When you walk into a new office for that crunch job interview, several thoughts will pop into your head. While planning for those tough questions, you’ll also be working out how to fit in.
According to new research from Thomas Mussweiler, London Business School (LBS) Professor of Organisational Behaviour, the desire to be accepted is driven by social comparison – a process which takes place almost involuntarily – where you compare yourself to other people.
Much of Professor Mussweiler’s research focuses on social comparison processes – examining how we compare ourselves to others and thereby change our self-image, motivation and performance. Work in this field has shown that social comparison facilitates thinking in personal perception, emotion, attitudes and problem-solving.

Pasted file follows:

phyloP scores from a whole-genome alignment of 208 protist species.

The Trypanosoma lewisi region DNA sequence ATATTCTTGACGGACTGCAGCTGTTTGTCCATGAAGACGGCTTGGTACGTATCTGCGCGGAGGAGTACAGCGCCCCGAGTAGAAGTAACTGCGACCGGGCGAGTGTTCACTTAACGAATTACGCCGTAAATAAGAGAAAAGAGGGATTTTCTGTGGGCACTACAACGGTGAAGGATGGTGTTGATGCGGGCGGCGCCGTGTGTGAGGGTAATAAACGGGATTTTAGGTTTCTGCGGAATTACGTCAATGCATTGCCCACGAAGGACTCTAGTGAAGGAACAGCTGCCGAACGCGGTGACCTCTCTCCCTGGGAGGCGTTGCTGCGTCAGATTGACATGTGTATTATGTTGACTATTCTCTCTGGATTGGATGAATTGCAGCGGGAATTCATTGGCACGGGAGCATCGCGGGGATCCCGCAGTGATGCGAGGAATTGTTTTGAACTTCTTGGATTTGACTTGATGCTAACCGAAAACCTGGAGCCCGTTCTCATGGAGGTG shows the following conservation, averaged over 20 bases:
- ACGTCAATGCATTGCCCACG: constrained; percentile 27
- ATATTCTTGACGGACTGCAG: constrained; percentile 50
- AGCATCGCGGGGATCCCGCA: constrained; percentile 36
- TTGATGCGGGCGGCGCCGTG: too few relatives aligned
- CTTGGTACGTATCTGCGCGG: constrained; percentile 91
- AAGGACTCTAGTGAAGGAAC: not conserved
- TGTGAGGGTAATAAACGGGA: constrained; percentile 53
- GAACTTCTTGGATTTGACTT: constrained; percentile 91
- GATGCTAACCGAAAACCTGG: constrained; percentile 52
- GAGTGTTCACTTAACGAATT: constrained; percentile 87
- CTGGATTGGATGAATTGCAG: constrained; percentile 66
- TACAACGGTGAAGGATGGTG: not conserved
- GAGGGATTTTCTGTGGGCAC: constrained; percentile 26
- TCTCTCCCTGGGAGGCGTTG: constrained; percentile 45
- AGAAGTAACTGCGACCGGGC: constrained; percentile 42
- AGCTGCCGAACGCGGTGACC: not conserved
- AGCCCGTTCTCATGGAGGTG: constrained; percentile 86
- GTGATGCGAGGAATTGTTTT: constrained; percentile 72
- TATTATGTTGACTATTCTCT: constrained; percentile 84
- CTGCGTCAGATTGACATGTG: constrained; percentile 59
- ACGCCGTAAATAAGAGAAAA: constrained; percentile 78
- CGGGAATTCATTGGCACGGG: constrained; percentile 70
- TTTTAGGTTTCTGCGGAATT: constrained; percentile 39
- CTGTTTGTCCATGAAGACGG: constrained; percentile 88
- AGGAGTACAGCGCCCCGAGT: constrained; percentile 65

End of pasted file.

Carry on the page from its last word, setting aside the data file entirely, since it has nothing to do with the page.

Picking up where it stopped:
Now, with co-author Dr Matt Baldwin, Post-Doctoral Research Fellow at the Social Cognition Center in Cologne, their new paper The culture of social comparison published in The Proceedings of the National Academy of Sciences of the United States of America (PNAS) maps US social comparison data from Google, available through Google Correlate.
The paper looks at search frequencies for a variety of emotion-related words that indicate social comparison such as ‘jealous’ and ‘pride’. Using a novel and innovative technique meant a lot of background work went into validating the method used in the paper, to ensure the results captured psychologically relevant reactions.